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Clean Ganga Mission Approves 10 Projects worth Rs 2,000 crore

August 14, 2017

Clean-Ganga

India has many rivers flowing across its length and breadth, and of all of them River Ganga is the most significant with economic, environmental and cultural value. The Ganges rises at the Gangotri Glacier in the Himalayas, and after traversing a course of more than 2,500 km through the plains of north and eastern India, merges with the Bay of Bengal. The Ganges accounts for 26 per cent of India’s landmass, 30 per cent of its water resources and more than 40 per cent of its population.

Apart from its economic value, Ganga also  is one of the holiest rivers in India and its cultural and spiritual significance transcends the boundaries of the basin. It is unfortunate, but the river that has been the lifeline of India and provides water to about 40% of India’s population across 11 states has been declared as the fifth most polluted river in the world.

Pollution of the Ganges is not a recent phenomenon and has been an old and continuous process since decades. The river today is severely polluted with human waste and industrial contaminants and poses significant threats to human health and the larger environment. In fact, it has been found that stretches of over six hundred kilometres of the Ganges were essentially ecologically dead zones.

Namami Gange Programme

Prime Minister Narendra Modi realising the need for action at the earliest to rescue a river that has nurtured us through time immemorial affirmed to work in cleaning the river and controlling pollution and announced the Namami Ganga project  in the July 2014 budget. The ‘Namami Gange Programme’, is an Integrated Conservation Mission. It was approved by the Union Government in June 2014, as a ‘Flagship Programme’ with a budget outlay of Rs.20,000 crore. The aim of the project is to clean the Ganga and its tributaries in a comprehensive manner. The objectives of the programme included effective abatement of pollution, conservation and rejuvenation of National River Ganga by adopting the following steps:

  • Sewerage Treatment Infrastructure
  • River-Front Development
  • River-Surface Cleaning
  • Bio-Diversity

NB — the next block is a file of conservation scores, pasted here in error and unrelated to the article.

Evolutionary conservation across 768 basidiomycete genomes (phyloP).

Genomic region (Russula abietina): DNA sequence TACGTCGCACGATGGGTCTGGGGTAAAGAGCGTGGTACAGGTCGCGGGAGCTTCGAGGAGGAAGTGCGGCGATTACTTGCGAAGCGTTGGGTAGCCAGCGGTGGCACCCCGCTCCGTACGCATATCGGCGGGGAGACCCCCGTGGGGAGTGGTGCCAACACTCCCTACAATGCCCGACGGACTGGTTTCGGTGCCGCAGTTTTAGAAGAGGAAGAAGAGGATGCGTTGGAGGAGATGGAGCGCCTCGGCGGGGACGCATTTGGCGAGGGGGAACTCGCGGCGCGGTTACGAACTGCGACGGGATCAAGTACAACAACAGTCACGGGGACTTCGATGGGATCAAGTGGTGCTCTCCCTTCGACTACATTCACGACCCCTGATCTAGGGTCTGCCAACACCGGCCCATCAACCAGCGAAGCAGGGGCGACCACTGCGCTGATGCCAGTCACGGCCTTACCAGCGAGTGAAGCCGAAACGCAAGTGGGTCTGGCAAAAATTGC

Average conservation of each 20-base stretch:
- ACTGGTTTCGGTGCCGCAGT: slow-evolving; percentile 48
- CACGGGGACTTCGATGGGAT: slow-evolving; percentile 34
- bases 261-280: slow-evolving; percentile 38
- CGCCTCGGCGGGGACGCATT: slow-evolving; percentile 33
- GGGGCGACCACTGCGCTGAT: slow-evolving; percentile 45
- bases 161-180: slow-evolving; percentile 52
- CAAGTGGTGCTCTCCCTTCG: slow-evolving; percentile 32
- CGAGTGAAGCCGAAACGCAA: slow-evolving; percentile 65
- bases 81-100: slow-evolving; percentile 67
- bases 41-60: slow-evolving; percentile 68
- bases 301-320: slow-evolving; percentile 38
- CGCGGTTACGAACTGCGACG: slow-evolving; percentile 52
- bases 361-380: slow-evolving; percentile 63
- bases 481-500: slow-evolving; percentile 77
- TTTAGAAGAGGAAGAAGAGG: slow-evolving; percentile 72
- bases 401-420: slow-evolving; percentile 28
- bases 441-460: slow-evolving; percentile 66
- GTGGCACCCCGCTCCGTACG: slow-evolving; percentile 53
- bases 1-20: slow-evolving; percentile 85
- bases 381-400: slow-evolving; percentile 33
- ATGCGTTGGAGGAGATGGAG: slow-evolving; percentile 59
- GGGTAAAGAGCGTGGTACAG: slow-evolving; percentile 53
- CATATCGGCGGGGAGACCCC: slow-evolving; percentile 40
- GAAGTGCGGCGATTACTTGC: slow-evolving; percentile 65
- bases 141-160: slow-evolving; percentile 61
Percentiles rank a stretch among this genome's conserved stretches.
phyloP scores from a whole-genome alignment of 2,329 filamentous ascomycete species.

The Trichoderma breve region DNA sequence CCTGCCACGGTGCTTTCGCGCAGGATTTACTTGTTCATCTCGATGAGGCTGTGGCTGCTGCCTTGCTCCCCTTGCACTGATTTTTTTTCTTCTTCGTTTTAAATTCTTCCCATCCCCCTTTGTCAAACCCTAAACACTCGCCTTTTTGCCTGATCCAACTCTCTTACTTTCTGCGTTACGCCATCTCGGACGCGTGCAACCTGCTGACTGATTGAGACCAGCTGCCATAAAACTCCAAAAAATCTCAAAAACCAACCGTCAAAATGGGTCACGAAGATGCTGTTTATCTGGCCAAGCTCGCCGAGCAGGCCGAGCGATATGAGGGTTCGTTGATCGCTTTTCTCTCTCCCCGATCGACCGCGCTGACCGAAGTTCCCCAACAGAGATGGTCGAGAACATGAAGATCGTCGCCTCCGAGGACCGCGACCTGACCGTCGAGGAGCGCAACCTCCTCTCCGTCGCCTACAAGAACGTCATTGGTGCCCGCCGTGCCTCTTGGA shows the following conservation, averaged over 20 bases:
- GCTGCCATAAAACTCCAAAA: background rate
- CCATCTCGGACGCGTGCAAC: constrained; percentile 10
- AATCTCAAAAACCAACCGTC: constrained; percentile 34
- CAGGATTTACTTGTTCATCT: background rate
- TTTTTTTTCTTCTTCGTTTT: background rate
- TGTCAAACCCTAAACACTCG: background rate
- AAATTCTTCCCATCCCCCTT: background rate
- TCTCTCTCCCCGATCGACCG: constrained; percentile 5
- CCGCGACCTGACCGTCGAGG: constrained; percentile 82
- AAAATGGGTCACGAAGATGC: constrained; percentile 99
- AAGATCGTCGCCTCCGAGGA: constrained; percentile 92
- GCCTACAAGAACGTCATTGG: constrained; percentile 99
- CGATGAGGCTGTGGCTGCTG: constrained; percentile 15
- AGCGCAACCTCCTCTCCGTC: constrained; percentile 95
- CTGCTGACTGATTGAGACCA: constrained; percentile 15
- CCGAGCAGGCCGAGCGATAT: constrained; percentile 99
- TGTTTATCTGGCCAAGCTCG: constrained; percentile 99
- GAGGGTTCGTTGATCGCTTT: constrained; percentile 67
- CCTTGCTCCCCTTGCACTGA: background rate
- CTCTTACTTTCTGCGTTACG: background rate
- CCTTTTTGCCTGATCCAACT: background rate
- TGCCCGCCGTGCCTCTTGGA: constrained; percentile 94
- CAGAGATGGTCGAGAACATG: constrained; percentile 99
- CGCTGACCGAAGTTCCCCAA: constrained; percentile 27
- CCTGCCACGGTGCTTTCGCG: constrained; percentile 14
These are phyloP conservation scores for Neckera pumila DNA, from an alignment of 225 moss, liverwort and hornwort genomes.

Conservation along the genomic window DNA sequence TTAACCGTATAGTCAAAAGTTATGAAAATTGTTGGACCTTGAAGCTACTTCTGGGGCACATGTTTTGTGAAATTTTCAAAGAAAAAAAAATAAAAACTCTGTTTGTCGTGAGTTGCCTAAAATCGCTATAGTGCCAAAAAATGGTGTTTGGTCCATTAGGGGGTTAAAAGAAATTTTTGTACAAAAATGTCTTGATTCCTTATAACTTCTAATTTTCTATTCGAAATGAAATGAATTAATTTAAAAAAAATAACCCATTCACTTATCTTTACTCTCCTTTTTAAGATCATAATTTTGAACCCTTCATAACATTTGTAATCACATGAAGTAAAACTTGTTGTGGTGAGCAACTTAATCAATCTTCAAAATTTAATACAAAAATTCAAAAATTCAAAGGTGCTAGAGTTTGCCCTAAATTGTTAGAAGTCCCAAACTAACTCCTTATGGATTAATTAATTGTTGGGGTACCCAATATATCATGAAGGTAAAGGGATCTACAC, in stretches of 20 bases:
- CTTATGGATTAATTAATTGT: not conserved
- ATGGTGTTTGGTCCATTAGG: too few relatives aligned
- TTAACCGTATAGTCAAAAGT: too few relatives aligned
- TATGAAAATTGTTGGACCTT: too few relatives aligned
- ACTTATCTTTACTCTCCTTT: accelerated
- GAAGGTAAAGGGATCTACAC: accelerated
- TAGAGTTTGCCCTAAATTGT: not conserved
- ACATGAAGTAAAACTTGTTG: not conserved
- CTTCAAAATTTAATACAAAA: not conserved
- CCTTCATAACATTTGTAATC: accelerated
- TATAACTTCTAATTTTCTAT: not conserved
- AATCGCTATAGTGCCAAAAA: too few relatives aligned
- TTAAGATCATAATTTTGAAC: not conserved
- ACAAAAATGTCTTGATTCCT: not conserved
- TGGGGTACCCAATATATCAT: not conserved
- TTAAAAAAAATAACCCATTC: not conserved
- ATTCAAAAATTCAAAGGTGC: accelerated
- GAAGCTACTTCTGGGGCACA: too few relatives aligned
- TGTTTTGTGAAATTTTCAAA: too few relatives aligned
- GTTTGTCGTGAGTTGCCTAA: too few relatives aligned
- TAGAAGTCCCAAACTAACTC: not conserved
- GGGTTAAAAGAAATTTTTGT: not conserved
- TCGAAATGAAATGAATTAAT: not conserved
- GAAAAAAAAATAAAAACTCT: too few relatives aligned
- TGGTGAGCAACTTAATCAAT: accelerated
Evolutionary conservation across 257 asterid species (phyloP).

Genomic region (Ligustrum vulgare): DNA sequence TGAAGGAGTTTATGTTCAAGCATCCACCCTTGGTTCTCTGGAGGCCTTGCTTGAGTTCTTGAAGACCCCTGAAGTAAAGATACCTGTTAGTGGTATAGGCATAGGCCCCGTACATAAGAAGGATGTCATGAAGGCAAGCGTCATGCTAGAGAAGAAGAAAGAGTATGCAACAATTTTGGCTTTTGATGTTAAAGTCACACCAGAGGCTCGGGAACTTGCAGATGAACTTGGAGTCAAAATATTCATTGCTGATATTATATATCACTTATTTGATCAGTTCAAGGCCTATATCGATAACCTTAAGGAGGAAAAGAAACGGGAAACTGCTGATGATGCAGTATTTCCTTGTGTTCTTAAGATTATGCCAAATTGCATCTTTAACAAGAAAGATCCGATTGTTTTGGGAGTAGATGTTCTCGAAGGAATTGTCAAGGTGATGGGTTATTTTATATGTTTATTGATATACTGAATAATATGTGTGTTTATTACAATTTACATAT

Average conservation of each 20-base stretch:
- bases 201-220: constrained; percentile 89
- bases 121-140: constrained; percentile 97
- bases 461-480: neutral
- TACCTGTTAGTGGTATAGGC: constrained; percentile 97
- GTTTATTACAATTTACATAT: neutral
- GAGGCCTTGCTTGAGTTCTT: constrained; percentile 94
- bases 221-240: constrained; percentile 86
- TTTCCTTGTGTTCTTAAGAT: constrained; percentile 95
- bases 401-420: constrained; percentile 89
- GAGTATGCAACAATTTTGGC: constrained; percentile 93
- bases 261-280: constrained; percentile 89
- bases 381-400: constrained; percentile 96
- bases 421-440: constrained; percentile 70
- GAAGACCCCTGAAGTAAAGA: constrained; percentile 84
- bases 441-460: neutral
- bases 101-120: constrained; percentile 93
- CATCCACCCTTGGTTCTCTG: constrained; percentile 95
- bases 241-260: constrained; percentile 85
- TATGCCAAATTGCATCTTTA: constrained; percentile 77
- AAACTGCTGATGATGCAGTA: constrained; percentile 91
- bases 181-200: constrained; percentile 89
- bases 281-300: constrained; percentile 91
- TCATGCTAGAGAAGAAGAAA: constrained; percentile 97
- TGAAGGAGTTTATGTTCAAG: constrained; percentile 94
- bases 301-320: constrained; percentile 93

• Afforestation
  • Public Awareness
  • Industrial Effluent Monitoring
  • Ganga Gram

Current Status – August 2017

The National Mission for Clean Ganga, in a move to boost the Ganga rejuvenation plan, has approved ten projects in Bihar, West Bengal and Uttar Pradesh to the tune of about Rs 2,033 crore. In the 5th Executive Committee meeting of the National Mission for Clean Ganga the following projects have been approved:

  • Eight projects pertaining to sewage infrastructure and treatment
  • One project related to ghat development
  • One project to establish Ganga Knowledge Centre.

Details of the approved projects

  • Bihar has got three major sewage infrastructure projects in Barh, Kankarbagh and Digha. The estimated cost of this project is Rs 1,461 crore, which would create additional sewage treatment capacity in Kankarbagh and Barh.
  • Three projects have been approved in West Bengal including two pertaining to sewage infrastructure and the third for river front development. The estimated cost for the said project is Rs 495.47 crore. The Ganga in Howrah as well as Tolly’s Nullah (popularly known as Adi Ganga), a tributary of Ganga in Kolkata will be treated for pollution abatement and rehabilitation work at a total estimated cost of Rs 492.34 crore.
  • The Boral Ferry and the Boral Bathing Ghats in Nabadwip town of West Bengal will also be renovated at an estimated cost of 3.13 crore INR. The renovation  will include river bank protection work, construction of waiting rooms and stairs, and seating arrangements.
  • In Uttar Pradesh a sewage infrastructure project has been approved at an estimated cost of 27.98 crore INR in Chunar in the Mirzapur district.
  • Ganga Monitoring Centres, to check the pollution levels and monitor the cleanliness of the river, will be established in 5 Ganga states at an estimated cost of 46.69 Crore INR.
  • Two pilot projects for treatment of drains using bioremediation method have also been approved for Danapur drain in Patna and Nehru Drain in Allahabad at an estimated cost of 1.63 crore INR.

A Standing Committee on Water Resources has noted “with utmost concern” that so far only four sewage treatment plant (STP) projects have been taken up under the Clean Ganga Project till now and feels that targeted completion of cleaning of Ganga river by December 2020 may remain unaccomplished.


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I am an Indian...Wedded to the Olive Green, I believe I belong to the Silent Ranks. I am extremely perturbed by the social issues concerning India. I in my own capacity am trying to bring about that change for a brighter tomorrow.